What to look for in a partner.
Running any business solo is tough. Running a design business solo has to be one of the toughest. It requires two distinct parts of the brain: a business brain and a creative brain shoved into the one head. While that’s far from impossible, it’s difficult to have both cogs turning, simultaneously, at the same speed.
That’s why many solo designers ponder the possibility of taking on a partner. Someone to share the load, divide the tasks and chew the fat. The problem is good partners in business – like in life – are hard to find.
And what attributes do you look for?
A clone isn’t the answer — if your weaknesses annoy you, imagine a business with twice your bad traits — inconceivable mayhem. The best partners are those with complementary skills. A ying to your yang.
Lella and Massimo Vignelli were, by all accounts, one of the greatest design partnerships ever, so it was sad to hear of Lella’s recent passing.
The Vignelli’s worked together for more than 40 years. They worked as architects, interior and product designers, but it was as graphic designers that they created the branding for companies like Knoll, American Airlines, the Ford Motor Company and Bloomingdale’s.
‘Design is one’ is a favourite on my bookshelves. It chronicles the Vignelli’s work from 1955 (when Massimo was working as a part-time freelancer for an architect) through to 2003. In the introduction Massimo writes
“Somebody said that I perceive what could be done, Lella what can be done.”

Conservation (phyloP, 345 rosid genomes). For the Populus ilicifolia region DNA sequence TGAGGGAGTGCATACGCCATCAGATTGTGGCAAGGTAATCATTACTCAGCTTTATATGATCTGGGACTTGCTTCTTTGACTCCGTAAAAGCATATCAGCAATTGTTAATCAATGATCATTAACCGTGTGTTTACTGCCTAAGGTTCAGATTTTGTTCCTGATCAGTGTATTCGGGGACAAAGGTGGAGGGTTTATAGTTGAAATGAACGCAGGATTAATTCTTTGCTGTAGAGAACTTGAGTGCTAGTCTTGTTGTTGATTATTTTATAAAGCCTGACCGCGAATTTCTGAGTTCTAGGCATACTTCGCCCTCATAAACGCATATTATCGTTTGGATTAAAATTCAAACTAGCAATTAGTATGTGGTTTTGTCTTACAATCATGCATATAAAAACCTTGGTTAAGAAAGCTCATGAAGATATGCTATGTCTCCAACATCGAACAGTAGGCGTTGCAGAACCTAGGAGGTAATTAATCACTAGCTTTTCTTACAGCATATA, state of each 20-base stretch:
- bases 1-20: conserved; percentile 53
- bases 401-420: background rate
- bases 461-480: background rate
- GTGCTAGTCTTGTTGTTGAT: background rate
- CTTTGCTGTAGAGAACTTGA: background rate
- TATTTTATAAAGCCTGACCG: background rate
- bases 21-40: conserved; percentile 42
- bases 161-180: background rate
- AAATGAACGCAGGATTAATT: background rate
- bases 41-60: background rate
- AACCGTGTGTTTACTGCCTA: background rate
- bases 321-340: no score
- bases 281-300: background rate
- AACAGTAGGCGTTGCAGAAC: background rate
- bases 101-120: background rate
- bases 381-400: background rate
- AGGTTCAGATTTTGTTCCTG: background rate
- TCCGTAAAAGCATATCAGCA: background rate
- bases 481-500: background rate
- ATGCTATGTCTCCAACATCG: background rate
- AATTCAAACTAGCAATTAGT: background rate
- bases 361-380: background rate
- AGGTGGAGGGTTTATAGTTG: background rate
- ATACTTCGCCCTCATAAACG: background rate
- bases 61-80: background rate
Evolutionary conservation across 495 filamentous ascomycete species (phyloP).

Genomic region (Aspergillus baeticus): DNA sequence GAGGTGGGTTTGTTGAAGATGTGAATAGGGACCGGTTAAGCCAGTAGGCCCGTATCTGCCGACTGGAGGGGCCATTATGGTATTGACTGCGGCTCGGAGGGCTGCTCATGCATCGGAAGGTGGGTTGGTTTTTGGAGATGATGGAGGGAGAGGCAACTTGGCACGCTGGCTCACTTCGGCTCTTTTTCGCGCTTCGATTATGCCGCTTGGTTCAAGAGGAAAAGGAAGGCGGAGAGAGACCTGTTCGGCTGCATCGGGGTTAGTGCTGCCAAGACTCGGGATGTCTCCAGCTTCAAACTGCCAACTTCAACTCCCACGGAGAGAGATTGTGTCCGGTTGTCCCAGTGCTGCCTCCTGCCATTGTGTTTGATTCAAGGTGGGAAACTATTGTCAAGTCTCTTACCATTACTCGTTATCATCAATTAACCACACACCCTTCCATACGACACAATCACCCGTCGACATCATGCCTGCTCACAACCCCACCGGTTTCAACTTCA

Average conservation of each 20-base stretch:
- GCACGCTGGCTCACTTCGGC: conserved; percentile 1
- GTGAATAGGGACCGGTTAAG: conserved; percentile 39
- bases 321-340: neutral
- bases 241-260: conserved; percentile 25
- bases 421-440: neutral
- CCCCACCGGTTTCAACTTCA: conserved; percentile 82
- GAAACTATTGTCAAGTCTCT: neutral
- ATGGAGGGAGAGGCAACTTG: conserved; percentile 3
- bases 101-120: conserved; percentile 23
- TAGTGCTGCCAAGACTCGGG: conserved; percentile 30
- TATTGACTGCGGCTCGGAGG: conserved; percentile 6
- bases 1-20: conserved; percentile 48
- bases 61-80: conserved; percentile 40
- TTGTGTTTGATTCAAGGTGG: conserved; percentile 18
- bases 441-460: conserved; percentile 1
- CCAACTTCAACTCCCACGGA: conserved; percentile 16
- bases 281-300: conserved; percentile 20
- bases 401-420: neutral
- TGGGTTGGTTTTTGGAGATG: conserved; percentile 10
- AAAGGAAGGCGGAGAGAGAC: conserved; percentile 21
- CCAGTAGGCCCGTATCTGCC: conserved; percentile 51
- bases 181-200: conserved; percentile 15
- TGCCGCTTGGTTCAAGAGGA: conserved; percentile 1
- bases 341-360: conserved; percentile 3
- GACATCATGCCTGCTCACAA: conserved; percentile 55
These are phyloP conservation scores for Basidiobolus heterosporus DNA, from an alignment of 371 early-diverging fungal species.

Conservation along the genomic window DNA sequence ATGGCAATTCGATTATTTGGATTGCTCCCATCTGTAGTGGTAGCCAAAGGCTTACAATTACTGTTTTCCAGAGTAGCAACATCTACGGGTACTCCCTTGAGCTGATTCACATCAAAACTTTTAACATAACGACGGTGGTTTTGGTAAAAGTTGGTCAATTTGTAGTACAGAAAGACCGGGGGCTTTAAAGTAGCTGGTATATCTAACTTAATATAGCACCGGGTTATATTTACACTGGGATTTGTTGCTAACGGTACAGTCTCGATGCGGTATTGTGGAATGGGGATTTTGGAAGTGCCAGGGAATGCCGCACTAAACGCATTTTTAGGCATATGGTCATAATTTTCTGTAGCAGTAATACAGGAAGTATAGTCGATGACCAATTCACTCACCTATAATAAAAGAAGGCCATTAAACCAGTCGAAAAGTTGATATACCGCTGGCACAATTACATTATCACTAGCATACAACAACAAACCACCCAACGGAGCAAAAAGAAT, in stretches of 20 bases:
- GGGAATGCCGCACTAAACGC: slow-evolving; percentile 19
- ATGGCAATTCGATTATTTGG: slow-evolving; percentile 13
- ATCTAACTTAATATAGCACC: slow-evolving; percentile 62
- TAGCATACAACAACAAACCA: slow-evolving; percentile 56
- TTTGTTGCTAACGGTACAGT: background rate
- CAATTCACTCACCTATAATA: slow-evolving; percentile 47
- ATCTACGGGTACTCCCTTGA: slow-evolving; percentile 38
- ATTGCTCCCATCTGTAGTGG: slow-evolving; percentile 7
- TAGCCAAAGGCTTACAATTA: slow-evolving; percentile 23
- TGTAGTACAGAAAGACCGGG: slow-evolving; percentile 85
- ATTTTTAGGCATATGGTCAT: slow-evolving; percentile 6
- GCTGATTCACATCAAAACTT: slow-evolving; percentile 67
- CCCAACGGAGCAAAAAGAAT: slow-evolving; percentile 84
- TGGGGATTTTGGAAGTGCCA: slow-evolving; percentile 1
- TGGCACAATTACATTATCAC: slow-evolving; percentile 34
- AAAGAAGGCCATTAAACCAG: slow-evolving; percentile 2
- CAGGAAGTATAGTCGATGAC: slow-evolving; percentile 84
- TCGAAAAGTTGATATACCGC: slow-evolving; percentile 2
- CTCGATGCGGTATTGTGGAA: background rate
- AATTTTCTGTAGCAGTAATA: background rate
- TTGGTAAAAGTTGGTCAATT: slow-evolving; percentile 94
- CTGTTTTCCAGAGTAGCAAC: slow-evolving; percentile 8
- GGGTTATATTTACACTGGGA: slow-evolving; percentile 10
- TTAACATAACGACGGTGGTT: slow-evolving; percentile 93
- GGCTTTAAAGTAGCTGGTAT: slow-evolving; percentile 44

Massimo Vignelli, (who passed away in 2014) is also quoted as describing the couple’s working relationship as
“I’m the engine, and Lella is the brakes.”
Michael Beirut (a long time employee) said that Massimo taught him how to be a good designer, but Lella taught him how to be a successful designer.
“I learned from Lella that talent and passion were crucial, but that alone they were not enough. If a designer really wanted to make a difference in the world, you needed to also have brains, cunning, confidence and relentless drive.”
Greg (Branson) and I may not have the same skills as the Vignelli’s but I think we share traits and have a similarly strong partnership. When we work together, Greg sees the big picture, while I look after the detail.
One example is when Greg landed a contract for what was then the largest publishing project in the Southern Hemisphere. While he managed a production budget that was greater than the value of our home and studio combined, it was it was my role to design and shepherd every single page of the monster through the studio on time and on budget.
And that’s how our partnership worked. Greg would develop annual planning budgets while I managed the day-to-day cashflow.
Fast forward 30 years and Greg and I are in the planning stage of a new venture that would see us flexing different design muscles. Our roles remain unchanged.
While sometimes I wish we could change roles, it’s as I heard recently; you can’t have a company of kites. Someone has to be on the ground holding the string firmly.
The moral to this story is having a successful business partner relies on you knowing your strengths and weaknesses and being able to identify (and work with) the strengths and weaknesses in others. And even then, it’s not always plain sailing 😉
Identifying the right partner is hard, but if you can find the right business partner with the right complementary skills, your talents are instantly doubled.
And it’s great to have someone to share the highs (and lows).
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